In a randomized control trial, prior power analysis is not mandatory to start with. At the start of study, usually it is kept at minimum 80% to calculate the size of samples. But if the sample size seems to be inadequate, power analysis can be done at the end. When this study was planned, more and more patients were opting for hamstring graft rather than bone patellar tendon bonegraft (BTB), so we were not very sure as to how long and what sample size it would take to complete this study. Hence an initial sample size calculation was not performed. Patients who underwent primary anterior cruciate ligament (ACL) reconstruction using BTB were considered in the group. Those who underwent ACL reconstruction by quadrupled hamstring graft were excluded which is understood. The numbers of males and females in the study have been mentioned. Randomization was done approximately for 20 months and not for 4 years. After that point, more patients were demanding hamstring reconstruction, so we had to stop randomization as well as the study. Also, that is why, we have 41 in each group which is not the number calculated by power analysis but by availability of the patients. So, 4 years is the period of study and not the period of randomization. For follow-up, we maintain an excellent electronic arthroscopy database of all patients including their address, phone numbers and e-mail (if any), wherein each patient is followed on regular intervals. The primary purpose of this study was to assess the divergence and not complications of the ACL reconstruction. So, the article was kept brief and it was not mentioned as it would lead to complicated conclusions. We accept that there have been editing mistakes by us at certain places. [3] 6 mm offset should have been 7 mm, as we have mentioned that the femoral tunnel was drilled 7 mm anterior to the posterior wall and drilled upto 9 mm to keep 2-mm-thick wall. [4] There was only one patient and not two who had grade 4 divergence who had IKDC grade B. As far as measurement of laxity is considered, the final IKDC scores are calculated only after anterior drawer and Lachman is measured. It was manually measured in our cases as we did not had KT arthrometer while doing the study, though we have it now. Hence, reporting individual laxity would have been quite subjective and a matter of undue debate. Also, reporting a function is of more value than individual laxity. Hence, we decided to report final IKDC and Lysholm score than individual laxity. The make of screw was not mentioned; though the diameter was constant, a few times we had to put screws of different companies due to financial constraints of the patients. As rightly pointed, the cadaveric study had been done by Hackl in 2000, but there is no study published in the English literature comparing these two portals on patients. Also, we have reported in our discussion that according to Lemos et al., [4] divergence more than 15΀ can compromise the fixation, whereas Fulkerson et al. [3] reported loss of fixation only if divergence is more than 30΀. As most of the time significant divergence happens in saggital plane, we carried out this study to compare the saggital divergence and we ourselves have pointed out this as a major limitation of our study. Though tunnel widening can be seen on anteroposterior X-ray after several months, we did not do this as we had analyzed only immediate postoperative X-rays. For the last comment, this article only compared the screw divergence using anteromedial (AM) or central patellar (CP) portal. We had not taken accessory AM portal into consideration which is indeed a technique used especially when hamstring graft is fixed in femoral tunnel by an interference screw and where there is no patellar tendon defect or making a central patellar portal is not possible. So, we felt it was not worth mentioning the accessory AM portal in our discussion when we were comparing the results of AM and CP portals. We absolutely agree with your comment that drilling from low AM portal and passing screw into femoral tunnel would minimize the divergence, but that was not the aim of article, hence it was not discussed. The article was kept brief, hence missed certain details, so as to keep in focus the real discussion. Finally, we appreciate all your efforts and sincerity in bringing out certain deficiencies in the article.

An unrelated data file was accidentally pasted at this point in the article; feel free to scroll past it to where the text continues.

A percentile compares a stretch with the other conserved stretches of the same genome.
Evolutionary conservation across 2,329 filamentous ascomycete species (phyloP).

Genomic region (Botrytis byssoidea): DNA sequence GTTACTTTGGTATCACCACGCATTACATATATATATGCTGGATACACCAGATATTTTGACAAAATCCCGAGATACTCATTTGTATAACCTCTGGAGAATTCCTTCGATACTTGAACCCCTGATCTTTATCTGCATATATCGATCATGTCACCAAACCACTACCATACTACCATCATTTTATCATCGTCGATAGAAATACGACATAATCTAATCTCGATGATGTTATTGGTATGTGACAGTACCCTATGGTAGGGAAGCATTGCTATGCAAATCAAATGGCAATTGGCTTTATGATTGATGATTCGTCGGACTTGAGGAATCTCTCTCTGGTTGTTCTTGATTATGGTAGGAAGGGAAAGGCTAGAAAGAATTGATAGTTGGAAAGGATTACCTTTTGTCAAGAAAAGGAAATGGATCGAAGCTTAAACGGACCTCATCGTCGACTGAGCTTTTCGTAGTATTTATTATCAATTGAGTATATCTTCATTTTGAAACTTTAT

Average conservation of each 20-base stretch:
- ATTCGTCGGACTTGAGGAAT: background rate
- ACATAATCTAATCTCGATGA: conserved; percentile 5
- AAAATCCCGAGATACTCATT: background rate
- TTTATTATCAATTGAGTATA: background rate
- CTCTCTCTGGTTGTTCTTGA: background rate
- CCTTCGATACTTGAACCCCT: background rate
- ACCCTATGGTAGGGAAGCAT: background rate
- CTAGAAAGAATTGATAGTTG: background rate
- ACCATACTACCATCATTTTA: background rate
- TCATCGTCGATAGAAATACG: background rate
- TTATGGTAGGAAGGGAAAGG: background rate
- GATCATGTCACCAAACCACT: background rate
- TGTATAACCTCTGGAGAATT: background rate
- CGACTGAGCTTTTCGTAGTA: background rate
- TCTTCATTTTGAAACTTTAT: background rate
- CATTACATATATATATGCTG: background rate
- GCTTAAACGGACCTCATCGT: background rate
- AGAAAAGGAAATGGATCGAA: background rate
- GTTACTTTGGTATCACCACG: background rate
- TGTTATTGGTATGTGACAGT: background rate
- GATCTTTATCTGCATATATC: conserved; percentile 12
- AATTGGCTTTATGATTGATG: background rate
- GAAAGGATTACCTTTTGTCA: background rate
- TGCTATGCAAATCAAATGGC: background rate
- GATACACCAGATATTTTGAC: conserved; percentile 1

References Top